In our last two posts we introduced The Learnbase Learning Focus Map and then explored its axes and quadrants that we have based on Wilber’s Four-Quadrant model.
Today, we look at how we can apply the Learnbase Learning Focus Map in a practical way to support project planning. If you didn’t catch the previous two posts in this series, here’s the Learning Focus Map again.
Plotting Learning Theories
In the scheme of things, active articulations of educational learning theories are a pretty recent phenomenon. For a long time the mastery model, apprenticeship, was the main approach, and it’s a brilliant approach too. It has served us for millenia and skills could be picked up by watching, modelling and being guided. As the 19th Century moved into the 20th, approaches that modelled emerging ideas about the brain and the field of possibility grew. These in turn modelled and benefitted from advances in technology and communication.
The map below presents the earlier emerging approaches in darker shades and the more recent in lighter shades. It’s not important to understand each approach, but to observe the shift. We try to avoid seeing this as an oppositional shift- the new guard ousting the old, but instead as an expansion of the field of possibility. Every approach on the chart has its value and its place and can inform and guide us. We could also debate for hours (days!) the precise space that each approach could occupy, so this is a just a rough guide:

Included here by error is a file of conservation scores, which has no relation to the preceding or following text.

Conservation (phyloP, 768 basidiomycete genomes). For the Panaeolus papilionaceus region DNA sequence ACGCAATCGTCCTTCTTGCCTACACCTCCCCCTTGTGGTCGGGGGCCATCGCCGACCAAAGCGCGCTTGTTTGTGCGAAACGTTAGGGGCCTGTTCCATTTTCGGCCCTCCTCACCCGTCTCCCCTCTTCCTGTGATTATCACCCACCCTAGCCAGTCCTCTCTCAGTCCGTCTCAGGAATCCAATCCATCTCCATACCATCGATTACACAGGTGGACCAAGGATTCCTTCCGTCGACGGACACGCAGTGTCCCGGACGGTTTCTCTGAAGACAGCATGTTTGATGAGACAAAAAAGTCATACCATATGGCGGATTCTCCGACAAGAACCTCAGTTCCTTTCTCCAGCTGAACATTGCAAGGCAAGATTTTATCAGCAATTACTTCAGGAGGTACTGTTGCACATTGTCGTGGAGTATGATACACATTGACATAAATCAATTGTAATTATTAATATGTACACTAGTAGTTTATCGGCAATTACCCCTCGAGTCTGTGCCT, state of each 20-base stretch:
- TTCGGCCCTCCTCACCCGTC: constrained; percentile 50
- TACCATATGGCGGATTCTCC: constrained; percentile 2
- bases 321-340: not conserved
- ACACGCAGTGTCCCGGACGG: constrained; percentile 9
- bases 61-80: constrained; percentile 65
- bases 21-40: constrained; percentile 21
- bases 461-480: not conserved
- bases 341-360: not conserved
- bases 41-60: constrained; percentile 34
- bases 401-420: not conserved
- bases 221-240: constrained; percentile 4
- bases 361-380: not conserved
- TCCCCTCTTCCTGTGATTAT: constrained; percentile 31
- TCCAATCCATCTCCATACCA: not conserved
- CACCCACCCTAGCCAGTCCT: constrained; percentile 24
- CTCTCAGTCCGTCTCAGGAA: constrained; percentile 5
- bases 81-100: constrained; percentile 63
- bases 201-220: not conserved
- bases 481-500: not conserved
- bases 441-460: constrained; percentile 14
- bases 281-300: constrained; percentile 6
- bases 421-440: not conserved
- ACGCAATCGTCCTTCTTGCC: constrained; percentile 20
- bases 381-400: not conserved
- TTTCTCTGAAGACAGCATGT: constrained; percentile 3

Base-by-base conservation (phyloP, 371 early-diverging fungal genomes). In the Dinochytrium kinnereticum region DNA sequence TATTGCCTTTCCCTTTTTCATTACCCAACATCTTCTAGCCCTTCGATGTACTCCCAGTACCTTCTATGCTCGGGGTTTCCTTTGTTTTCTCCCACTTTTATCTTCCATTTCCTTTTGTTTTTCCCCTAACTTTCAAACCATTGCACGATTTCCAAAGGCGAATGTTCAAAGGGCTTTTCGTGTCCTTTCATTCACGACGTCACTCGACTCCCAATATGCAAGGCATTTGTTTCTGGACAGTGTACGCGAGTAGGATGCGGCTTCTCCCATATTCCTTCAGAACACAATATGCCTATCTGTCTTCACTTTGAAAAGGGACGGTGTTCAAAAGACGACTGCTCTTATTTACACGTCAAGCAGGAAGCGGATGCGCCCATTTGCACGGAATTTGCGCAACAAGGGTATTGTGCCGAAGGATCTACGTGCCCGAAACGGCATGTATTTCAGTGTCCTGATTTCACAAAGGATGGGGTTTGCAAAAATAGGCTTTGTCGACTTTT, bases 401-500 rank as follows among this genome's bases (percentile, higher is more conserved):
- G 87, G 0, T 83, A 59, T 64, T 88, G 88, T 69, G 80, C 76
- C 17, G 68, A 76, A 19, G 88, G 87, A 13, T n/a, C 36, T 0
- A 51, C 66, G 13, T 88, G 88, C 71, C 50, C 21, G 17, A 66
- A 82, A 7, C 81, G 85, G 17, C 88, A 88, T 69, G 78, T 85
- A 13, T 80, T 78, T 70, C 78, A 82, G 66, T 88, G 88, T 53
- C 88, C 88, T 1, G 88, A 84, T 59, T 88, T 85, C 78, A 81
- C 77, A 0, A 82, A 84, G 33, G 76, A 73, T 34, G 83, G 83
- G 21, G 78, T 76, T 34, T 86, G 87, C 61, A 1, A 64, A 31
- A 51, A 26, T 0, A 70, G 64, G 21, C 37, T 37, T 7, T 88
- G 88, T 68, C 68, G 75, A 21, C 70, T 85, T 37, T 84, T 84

We can see that the earlier approaches (the darker green ones) emerged when the field of possibility was focused on the exterior. More recently there is an expansion of possibility from the external object and organization-based approaches to more individual internal affective approaches, or ones with an emphasis on the connective possibilities of communities of practice or experience.
So the field of possibility is always expanding. We often work with experts who excel in their field. Their own personally successful experiences of education were formed at a time in the past, and their assumptions were grounded there, often led by experts who were themselves grounded in the possibilities of a moment even prior to that. We find that this is further impacted by an assumption that because it worked for them it must work for all; that there is a need to provide external learning objects to match organizational requirements, and it’s up to the learner to find them, absorb them and be assessed by them on the organization’s terms.
This is not wrong. However, the field of possibility has expanded and we work with organizations to explore that. The ‘aha’ moments are lovely to experience. The Learning Focus Map is our basis for this.
In the next post we’ll zoom in from these more abstract conceptual approaches, and get down to the brass tacks of learning tools and tasks: Mapping Tasks, Tools and Technologies